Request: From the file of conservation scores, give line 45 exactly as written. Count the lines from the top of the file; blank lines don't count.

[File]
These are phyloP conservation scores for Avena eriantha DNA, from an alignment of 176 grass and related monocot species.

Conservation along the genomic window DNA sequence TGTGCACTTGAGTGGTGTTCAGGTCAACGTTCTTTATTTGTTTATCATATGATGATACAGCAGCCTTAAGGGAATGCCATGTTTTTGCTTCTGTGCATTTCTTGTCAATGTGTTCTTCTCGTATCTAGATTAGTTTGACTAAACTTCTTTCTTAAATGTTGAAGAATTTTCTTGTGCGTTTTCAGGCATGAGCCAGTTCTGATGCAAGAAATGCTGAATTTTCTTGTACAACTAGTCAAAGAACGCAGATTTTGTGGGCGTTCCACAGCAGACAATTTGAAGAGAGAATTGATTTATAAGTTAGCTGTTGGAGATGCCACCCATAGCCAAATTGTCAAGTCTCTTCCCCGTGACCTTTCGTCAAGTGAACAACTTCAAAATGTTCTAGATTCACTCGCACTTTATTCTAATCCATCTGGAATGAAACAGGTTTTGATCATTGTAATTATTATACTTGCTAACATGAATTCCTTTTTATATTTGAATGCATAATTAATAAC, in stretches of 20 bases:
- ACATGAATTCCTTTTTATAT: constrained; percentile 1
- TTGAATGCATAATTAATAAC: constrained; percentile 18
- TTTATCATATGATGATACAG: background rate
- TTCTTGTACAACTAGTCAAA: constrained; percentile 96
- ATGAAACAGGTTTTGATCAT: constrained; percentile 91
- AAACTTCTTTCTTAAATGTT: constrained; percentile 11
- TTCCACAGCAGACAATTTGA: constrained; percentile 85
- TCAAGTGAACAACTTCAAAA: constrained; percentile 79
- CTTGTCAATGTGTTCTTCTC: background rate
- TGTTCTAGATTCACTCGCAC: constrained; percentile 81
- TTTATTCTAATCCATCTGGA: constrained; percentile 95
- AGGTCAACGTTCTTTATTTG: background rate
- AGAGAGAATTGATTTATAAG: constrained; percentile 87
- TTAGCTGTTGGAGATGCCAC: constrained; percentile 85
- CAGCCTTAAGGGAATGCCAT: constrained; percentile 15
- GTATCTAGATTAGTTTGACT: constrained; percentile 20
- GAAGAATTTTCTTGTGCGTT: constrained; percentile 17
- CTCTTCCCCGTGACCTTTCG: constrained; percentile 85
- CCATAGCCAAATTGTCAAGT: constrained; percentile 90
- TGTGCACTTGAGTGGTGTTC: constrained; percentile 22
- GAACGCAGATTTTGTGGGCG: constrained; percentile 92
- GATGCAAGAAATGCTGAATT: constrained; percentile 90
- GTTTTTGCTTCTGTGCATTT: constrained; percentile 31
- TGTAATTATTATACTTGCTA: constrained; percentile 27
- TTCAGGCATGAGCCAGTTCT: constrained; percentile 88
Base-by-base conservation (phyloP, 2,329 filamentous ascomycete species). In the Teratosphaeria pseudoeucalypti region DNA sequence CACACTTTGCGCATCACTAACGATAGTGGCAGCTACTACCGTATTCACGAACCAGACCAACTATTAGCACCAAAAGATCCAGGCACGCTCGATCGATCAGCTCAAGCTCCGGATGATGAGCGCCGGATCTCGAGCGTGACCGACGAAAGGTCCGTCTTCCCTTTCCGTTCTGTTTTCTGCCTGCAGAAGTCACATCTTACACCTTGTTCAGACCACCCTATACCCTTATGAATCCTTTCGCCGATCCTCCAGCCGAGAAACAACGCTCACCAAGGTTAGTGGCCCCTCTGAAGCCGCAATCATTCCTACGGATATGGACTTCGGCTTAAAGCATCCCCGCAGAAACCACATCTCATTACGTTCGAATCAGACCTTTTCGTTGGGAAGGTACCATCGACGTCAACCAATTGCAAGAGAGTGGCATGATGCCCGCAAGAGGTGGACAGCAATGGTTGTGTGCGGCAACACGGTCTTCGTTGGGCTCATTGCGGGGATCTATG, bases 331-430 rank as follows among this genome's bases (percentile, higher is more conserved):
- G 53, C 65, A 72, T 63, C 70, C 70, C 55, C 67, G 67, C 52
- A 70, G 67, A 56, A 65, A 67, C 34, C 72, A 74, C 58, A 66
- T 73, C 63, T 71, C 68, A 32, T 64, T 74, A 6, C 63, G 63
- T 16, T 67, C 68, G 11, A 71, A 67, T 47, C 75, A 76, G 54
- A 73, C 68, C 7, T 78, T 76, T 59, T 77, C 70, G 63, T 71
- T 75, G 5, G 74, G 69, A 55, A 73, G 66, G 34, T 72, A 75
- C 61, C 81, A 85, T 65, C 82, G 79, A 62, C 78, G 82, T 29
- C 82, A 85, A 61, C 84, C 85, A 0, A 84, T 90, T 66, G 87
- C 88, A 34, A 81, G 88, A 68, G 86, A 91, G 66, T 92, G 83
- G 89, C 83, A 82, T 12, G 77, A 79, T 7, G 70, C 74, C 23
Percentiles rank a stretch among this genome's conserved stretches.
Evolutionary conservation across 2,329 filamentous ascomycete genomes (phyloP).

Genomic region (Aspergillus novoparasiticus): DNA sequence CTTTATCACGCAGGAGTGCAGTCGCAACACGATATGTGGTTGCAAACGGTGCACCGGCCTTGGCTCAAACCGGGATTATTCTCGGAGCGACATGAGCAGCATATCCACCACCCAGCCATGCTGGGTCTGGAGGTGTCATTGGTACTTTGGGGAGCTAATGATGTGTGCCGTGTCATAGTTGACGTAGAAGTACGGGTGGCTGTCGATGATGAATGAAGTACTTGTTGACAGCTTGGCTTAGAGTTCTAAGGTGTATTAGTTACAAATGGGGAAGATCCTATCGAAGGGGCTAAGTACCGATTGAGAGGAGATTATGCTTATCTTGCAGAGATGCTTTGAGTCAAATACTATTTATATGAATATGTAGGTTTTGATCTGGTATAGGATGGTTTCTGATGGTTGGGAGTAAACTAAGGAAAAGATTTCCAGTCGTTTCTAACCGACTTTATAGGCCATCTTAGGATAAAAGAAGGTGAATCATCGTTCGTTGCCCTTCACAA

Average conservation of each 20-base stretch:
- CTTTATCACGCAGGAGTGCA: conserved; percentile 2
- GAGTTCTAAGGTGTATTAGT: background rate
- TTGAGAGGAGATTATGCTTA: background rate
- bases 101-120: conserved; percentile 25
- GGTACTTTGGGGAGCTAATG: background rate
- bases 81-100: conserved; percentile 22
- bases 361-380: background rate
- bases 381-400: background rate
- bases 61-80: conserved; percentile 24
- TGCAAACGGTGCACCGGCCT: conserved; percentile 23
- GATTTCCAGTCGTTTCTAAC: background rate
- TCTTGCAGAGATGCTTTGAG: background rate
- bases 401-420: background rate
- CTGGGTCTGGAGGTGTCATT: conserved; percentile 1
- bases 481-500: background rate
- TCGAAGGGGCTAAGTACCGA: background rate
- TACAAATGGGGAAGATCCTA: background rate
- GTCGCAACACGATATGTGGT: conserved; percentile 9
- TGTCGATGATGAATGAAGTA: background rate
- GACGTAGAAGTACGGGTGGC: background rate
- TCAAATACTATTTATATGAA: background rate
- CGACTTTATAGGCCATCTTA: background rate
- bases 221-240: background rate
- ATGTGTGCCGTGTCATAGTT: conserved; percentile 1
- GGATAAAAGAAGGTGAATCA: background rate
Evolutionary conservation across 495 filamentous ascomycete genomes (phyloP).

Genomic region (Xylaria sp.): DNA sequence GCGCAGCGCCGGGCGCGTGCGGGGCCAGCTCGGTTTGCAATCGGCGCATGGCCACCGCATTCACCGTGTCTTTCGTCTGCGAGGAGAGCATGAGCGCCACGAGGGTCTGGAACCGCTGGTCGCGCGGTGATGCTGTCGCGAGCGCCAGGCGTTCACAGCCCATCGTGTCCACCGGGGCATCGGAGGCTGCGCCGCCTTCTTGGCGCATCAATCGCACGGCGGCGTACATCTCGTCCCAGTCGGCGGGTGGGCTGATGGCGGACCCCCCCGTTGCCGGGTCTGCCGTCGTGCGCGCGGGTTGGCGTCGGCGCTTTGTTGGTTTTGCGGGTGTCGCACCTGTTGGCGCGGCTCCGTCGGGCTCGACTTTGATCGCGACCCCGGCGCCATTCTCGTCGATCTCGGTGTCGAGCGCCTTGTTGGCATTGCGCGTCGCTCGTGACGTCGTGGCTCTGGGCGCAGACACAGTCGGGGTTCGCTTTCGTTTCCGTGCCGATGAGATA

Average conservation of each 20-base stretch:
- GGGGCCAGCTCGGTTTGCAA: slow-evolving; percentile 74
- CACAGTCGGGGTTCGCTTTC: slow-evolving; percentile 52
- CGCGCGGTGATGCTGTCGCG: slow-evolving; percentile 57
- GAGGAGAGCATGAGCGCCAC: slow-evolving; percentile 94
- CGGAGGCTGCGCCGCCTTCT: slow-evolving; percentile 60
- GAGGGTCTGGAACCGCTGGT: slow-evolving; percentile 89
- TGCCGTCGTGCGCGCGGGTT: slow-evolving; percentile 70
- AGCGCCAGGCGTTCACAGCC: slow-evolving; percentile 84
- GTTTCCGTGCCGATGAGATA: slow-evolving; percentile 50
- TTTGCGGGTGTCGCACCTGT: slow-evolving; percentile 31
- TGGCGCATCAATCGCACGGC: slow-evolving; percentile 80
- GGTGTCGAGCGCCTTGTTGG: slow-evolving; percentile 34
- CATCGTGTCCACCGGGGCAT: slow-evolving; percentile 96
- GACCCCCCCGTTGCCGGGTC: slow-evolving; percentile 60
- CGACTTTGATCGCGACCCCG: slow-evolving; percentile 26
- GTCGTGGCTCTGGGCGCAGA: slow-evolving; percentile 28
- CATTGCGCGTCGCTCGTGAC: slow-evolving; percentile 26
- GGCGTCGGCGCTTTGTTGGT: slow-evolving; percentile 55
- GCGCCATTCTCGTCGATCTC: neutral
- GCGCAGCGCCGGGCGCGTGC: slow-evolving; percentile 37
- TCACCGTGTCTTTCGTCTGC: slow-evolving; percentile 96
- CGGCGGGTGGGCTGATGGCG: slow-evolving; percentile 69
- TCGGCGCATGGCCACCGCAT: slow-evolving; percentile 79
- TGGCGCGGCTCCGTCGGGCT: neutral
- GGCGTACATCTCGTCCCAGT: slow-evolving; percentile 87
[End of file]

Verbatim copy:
- TTGAGAGGAGATTATGCTTA: background rate